But enough about that. On to the good stuff.

This book was really, really good. I’m not usually a fan of the classic monsters (werewolves, vampires, mummies, zombies, uh…Frankensteins? I liked Frankenstein. Are there a lot of books about Frankensteins?) but I’ve always got time for a book that takes something old and well worn and offers an original angle on it.

And this novel is definitely original. Mongrels is sharper, grimier, and more human than your average monster book (or not monster book). It, like all good fantasy novels, is heavily allegorical, more about the inheritance of poverty and anger and trauma than anything else. And I know that may sound boring to some of you, but it’s really not. There’s plenty of bloody meat on this bone, enough for even the die hard smash ‘em up monster fans to sink their fangs into (was that too many cheap, hack writer-y werewolf puns? It felt like a lot). Besides, that’s what good fantasies do. By using the fantastic, the exciting, and the impossible, they exaggerate and shine a light on real human experiences. I like sword fights as much as the next guy, but you can’t prop a three hundred page novel on action alone. Mongrels used this device to better effect than I’ve seen in a long time, and I left this novel feeling not only like I’d recognized pieces of myself and my experience as an adolescent man (especially one with an absentee father figure and a less than ideal uncle that I worshiped), but some insight into a perspective and way of life that was crazy different from my own.

As a final note, I loved the empathetic, intelligent way Stephen Graham Jones treated these characters. In the hands of a lesser writer they would have ended up as caricatures. Poor, southern, can’t hold down a job, anger issues, uneducated, impulsive. But they’re more than just a collection of those traits. They’re complicated, flawed people using their understanding of the world to do their best within the bounds of their own limitations.

A great fucking read.

With the sincerest of salutations,

❤  VBR

 

*Brief Disclaimer: My dad is actually great, and in no way comparable to the completely absent father figure from the book. He just lived in a different part of the country from me when I was a kid. And my uncle, well…he’s a good person. He’s got his issues, like all of us, but he’s doing his best. It’s not his fault that I worshiped him as a child, that I created an idealized version of him in my head that had noooo chance of surviving my cynical teenage years. Anyways, I’m not sure why I felt motivated to add this in here. Maybe because people are starting to actually read this thing. Scary. ❤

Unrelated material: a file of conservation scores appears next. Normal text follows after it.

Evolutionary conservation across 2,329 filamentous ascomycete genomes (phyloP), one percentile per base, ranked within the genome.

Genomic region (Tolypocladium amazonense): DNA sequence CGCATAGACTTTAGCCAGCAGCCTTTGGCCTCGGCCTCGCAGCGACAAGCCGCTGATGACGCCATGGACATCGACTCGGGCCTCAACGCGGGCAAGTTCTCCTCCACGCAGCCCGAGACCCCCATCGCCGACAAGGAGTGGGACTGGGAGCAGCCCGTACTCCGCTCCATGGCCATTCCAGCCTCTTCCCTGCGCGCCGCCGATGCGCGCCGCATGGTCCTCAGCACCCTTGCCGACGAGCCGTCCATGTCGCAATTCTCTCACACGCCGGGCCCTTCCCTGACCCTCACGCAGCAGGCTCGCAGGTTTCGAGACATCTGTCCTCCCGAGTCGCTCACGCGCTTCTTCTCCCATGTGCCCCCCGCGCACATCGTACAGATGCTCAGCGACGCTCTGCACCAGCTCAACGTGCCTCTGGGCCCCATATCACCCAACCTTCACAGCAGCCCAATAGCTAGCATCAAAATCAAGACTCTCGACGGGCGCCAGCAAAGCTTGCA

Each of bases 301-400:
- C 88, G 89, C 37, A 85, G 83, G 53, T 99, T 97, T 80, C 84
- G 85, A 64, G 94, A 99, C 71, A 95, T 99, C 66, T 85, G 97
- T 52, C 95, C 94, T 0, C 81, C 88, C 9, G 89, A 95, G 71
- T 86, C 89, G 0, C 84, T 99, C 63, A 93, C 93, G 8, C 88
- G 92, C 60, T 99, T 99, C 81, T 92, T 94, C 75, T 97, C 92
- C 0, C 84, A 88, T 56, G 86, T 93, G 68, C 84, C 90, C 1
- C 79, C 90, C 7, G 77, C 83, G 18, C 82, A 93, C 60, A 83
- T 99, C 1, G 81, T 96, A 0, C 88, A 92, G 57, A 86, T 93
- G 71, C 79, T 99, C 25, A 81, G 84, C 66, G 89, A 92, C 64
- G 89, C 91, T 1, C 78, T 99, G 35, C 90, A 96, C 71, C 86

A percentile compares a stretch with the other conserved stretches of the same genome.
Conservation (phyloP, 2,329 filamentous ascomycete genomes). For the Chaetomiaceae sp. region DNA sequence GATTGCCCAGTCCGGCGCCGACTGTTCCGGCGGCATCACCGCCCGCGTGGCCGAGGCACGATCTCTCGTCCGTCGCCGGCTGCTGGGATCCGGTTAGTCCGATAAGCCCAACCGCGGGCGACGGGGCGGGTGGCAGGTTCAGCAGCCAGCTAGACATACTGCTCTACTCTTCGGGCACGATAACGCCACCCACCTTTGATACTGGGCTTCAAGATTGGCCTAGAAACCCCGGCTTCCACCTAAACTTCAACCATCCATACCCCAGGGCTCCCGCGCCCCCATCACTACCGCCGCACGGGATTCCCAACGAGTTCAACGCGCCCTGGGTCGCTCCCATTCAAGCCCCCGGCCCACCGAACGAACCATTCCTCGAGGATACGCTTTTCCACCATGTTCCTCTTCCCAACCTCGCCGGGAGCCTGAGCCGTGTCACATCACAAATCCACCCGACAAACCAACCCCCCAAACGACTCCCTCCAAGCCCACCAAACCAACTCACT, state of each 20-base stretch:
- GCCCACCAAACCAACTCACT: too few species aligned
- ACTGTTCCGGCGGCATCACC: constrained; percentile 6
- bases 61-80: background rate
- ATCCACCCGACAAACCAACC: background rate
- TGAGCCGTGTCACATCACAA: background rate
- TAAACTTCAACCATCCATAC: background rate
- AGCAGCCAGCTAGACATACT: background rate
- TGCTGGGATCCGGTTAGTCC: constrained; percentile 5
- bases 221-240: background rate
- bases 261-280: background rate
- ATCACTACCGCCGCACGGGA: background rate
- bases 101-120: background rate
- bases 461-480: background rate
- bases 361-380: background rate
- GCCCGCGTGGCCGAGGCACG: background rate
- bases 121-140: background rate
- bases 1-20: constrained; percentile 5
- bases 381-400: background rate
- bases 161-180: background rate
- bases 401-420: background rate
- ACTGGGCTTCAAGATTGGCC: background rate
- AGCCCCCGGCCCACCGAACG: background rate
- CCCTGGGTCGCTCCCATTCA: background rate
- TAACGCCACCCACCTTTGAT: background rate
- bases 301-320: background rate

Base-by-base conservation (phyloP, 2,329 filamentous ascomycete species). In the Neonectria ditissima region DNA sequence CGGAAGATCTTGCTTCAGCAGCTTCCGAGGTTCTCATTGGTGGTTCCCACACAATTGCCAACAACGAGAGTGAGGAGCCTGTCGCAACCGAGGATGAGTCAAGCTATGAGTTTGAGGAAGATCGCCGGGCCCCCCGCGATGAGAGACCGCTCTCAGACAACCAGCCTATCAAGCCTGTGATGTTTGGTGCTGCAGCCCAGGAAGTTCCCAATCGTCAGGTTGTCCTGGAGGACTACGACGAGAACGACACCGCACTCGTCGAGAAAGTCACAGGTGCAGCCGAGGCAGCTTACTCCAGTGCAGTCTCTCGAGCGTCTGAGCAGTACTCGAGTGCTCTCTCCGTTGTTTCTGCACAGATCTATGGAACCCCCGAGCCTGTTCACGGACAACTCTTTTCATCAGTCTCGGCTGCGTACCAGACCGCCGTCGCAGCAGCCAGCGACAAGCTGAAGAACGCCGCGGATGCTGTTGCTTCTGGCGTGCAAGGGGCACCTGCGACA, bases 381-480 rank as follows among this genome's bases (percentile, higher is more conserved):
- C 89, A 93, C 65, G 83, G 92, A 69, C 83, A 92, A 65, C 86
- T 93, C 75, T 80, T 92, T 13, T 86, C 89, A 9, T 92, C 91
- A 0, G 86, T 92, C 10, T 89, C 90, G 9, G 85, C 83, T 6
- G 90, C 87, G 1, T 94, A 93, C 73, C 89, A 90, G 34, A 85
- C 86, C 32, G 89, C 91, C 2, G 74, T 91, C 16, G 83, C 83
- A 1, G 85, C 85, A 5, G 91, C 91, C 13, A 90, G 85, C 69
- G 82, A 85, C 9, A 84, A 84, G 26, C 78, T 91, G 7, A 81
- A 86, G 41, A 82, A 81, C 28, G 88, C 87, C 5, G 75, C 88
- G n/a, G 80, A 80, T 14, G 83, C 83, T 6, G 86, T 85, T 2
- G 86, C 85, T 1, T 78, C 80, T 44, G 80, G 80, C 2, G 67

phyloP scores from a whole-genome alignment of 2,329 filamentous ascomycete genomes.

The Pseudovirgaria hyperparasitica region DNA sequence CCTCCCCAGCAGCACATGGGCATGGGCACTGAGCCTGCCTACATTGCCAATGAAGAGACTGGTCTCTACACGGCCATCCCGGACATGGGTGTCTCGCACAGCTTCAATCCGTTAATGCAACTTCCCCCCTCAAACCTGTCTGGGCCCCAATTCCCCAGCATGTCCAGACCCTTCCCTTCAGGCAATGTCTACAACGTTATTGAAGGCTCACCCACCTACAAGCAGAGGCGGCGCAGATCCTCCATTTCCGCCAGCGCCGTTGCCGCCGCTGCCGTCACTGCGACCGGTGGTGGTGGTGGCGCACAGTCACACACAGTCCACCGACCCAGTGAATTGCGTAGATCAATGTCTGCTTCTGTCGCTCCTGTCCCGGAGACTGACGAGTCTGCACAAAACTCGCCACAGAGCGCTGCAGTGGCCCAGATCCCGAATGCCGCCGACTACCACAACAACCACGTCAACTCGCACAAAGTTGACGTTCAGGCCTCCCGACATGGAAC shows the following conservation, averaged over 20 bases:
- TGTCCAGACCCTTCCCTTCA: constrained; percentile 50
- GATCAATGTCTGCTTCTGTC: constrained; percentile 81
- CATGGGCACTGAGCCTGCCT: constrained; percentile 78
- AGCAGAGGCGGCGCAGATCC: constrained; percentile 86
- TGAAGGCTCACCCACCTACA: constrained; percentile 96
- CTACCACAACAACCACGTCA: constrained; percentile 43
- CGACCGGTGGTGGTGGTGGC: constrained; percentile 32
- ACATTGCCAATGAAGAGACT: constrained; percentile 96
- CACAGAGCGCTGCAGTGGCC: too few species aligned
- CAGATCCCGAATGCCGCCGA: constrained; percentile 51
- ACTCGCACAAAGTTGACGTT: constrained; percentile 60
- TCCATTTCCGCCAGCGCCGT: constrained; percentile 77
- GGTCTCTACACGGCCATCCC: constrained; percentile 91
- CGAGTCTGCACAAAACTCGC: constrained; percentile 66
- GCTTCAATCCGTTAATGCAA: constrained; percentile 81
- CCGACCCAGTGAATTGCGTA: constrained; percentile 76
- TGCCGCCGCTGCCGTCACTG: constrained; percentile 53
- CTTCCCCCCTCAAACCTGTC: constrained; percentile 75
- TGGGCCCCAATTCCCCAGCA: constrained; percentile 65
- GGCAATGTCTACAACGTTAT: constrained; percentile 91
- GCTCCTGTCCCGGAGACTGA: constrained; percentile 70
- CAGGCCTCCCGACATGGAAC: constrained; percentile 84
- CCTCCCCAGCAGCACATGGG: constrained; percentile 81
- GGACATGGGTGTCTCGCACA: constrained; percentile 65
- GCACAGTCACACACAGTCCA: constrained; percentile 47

Vengeance Road by Erin Bowman

This book was an absolute and utter delight.

Now I know what you’re thinking, and you’re not wrong. A western, a badass lady seeking revenge, gunslinging goodness. It all sounds a lot like Wake of Vultures (another book that I gave a fairly positive review to a while back), and to some extent the two are very similar. But rest assured dear readers, the two are not identical (if they were I wouldn’t bother to review this one. What would be the point?) and there are two main ways in which I think the novels differ.

The first and least important is the supernatural element. Unlike Wake of Vultures, the only monsters in Vengeance Road are the greedy, shitty characters who steal and murder to get what they want. And while I did think that the book pushed a little too hard on that old western trope of “just plain rotten” as a defining character trait for it’s villains (they were almost comically bad or nonsensically greedy. *Mild Spoiler Warning, I guess, I mean if you’re really concerned about that kind of thing, which, as a side note, you shouldn’t be. If you’re reading an engaging narrative, spoilers shouldn’t have much of an impact. A story that relies on it’s ending to be effective or interesting isn’t much of a story at all. Although, I guess everybody goes to books for different things, and if that thing is wanting to be surprised, who am I to judge?* What was that woman doing hiding in the mountains? Why wasn’t she out living life and spending the cache that she found? If she knew that Kate’s father had the map the whole time, why didn’t she take it with her when she left? Why didn’t she go back after him herself? There were a lot of questions there, but anyways, I digress), for the most part I really liked the straight up western setting and characters.

The second way that this novel differs from the first is in the quality of the writing. It’s not really fair to compare one writer to another, every novel should be judged on its own merits, but I already started this review as a comparison and it would be SO MUCH WORK to go back and think of another idea, so…yeah, here goes. Lila Bowen (Wake of Vultures) has heaps of imagination, her novel is (honestly a little over) stuffed with it, but Erin Bowman is the superior of the two when it comes to the nitty gritty of the writing. Her novel is very well structured, compact and fast-paced without seeming rushed, the romantic tension in it is skillfully woven in and unobtrusive (though you’d have to be a real grade A dumby not to know that the tall, handsome, infuriating cowboy was going to be the love interest from the get go), and her prose, on a sentence by sentence level, can be really beautiful at times, without drawing attention to itself and pulling you out of the story. Now I’m willing to admit that part of my love for this story might come from my fondness for the simple “person needs to head to this place and take revenge” story structure, kick ass lady leads in general, and the western genre in and of itself, but…my name is The Very Biased Reviewer. So, you know, shut up about it.

Anyways! I enjoyed this book a lot. There were some problems with the ending, and the big reveal, which I sort of spoiled, but also didn’t really spoil, before. But they weren’t huge, and they didn’t have an impact on my overall satisfaction with it. Read this book. It was lots of fun.

VBR